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After digitizing the historical and cultural documents gathered all over the world, one has to analyze and identify them in order to reveal their content. Given the large and still increasing amount of digitized data, such a task would be impossible without the help of efficient tools based on image processing techniques.

During the analysis of a digitized historical document, one of the main steps is to determine what type of document we are dealing with. This step allows us to classify the documents according to their type, so that it eases the next step of transcription once we know the document’s context. With the progress of image analysis techniques, this could be done automatically. For handwritten documents, an algorithm of handwriting recognition process can reveal the structure of the text and extract the text line by line, before performing the following step of transcription. This algorithm operates directly on the scanned image and recognizes and extracts every single line of the analyzed page. This is done by :

  • computing an energy map of the page in a way that text lines have high energy values and gaps between these lines have low energy values
  • finding the minimum energy zones on the energy map and select and connect them in order to create horizontal separations between the text lines

We can see below that on one hand, the partition between two lines is perfectly computed, and on the other hand that the algorithm is really versatile by working on different types of manuscripts, with all kind of qualities and handwriting styles.


Fig 1 – Examples of image blocks and their computed seams. [1]


Fig 2 – Seam carving results on manuscripts of the 16-th and 18-th century respectively. Even in the lower left manuscript with extreme bleed-through, our algorithm is able to produce a robust result. [1]

Image processing techniques do not only allow us to extract the intern structure of the text but also the page structure. This can reveal really quickly the kind of document we’re analyzing, like human does by just seeing the shape of the document before reading it. For instance, when we deal with a poem, we know it before reading it, just because of its visual structure. This can also be done by a computer and some image processing. First, as we are interested in the shape of the text, we have to extract it by identifying and extracting the zones of pixels related to the text from the background pixels. Once this is done, we end up with a binary image, where the text zones appear in black and the background in white :


Fig 3 – Binary non-poem image snippet; 5×5 blurring [2]


Fig 4 – Binary poem image snippet; 7×7 blurring [2]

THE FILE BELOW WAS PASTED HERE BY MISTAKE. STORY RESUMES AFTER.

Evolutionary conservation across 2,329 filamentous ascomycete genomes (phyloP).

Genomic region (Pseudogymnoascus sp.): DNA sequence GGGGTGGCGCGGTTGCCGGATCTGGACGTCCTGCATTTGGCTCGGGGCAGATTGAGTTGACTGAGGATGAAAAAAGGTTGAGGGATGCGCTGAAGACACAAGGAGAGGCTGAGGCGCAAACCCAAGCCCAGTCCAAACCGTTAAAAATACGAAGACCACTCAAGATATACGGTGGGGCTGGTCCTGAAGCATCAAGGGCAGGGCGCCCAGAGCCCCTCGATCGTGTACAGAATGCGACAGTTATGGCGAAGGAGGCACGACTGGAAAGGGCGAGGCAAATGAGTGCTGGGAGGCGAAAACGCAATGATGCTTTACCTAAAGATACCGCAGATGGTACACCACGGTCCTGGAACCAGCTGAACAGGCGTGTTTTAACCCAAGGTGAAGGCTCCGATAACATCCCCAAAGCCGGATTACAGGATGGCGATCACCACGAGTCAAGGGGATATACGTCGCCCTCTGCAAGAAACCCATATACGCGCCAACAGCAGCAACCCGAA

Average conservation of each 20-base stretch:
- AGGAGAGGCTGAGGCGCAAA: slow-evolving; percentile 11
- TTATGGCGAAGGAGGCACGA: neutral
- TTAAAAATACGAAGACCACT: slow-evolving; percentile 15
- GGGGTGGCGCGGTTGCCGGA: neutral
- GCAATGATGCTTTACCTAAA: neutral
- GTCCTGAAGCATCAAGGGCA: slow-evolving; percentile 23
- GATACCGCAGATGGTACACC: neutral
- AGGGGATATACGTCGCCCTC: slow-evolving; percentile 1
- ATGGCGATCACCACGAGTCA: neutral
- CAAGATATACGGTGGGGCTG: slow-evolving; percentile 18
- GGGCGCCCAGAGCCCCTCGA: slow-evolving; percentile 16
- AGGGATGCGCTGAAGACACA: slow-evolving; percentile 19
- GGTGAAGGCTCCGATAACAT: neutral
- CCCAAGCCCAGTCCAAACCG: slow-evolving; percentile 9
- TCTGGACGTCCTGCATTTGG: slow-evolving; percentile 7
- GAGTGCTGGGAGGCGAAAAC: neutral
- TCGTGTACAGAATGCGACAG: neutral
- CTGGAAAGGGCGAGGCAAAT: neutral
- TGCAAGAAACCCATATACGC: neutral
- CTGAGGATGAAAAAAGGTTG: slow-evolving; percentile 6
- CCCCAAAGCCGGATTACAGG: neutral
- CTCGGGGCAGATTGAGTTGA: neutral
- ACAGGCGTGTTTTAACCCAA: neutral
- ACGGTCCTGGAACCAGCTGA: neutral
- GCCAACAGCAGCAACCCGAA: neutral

Now,the next step consists  on recognizing the shape of the text. As human beings, we are capable of doing it because we have already seen some before, but a computer needs to learn to achieve it following some criteria :

  • left and right margins
  • vertical white spacing between adjacent lines of text
  • the irregular shape of the end of lines

Then, using machine learning techniques, a classifier has been trained in order to automatically detect if the document analyzed is a poem or not. We can imagine that in the future, this classifier could be trained to detect more types of document and at the end become a very powerful tool in digital humanities.

After the structures of the text, we can look at its font, which can be an indicator of many things like the age of a document for instance. To do so, the PRImA Research Laboratory at the University of Salford developed Aletheia, a tool which can read a scanned typed text and identify lines, words and character within it.


Fig 5 – Aletheia Desktop with identified glyphs and some of their associated Unicode values. [3]

Thanks to this tool, one can extract each glyph corresponding to a specific letter present in the text, and gather them. Then by using a tool called Franken+, it becomes possible, on one hand, to increase the ability of tools such as Tesseract (an open source OCR engine, which Aletheia is based on) by training them to better recognize the typeface being processed. On the other hand, the user could find some historical information about this font with the help of typefaces and book history research teams, such as the books or documents in which it was used and thus lead to a period where the document could have been written.


Fig 6 – An image from Franken+ of a set of exemplars of the “a” glyph from one document. [3]

To conclude, we have seen three useful image processing based tools among a lot of others that can, used together, make the automatic classification of a given digitized document accurate enough to be applied to the other millions waiting to reveal their cultural and historical content.


[1] Arvanitopoulos Darginis Nikolaos and Süsstrunk Sabine (2014). Binarization-free Text Line Extraction for Historical Manuscripts. EPFL, Switzerland

[2] Lorang Elizabeth M, Soh, Leen-Kiat Lunde, Joseph and Thomas Grace (2014). Detection of Poetic Content in Historic Newspapers through Image Analysis. University of Nebraska-Lincoln, United States of America

[3] Christy Matthew, Samuelson, Todd Torabi, Katayoun Tarpley, Bryan and Grumbach Elizabeth (2014). Book History and Software Tools: Examining Typefaces for OCR Training in eMOP. Texas A&M University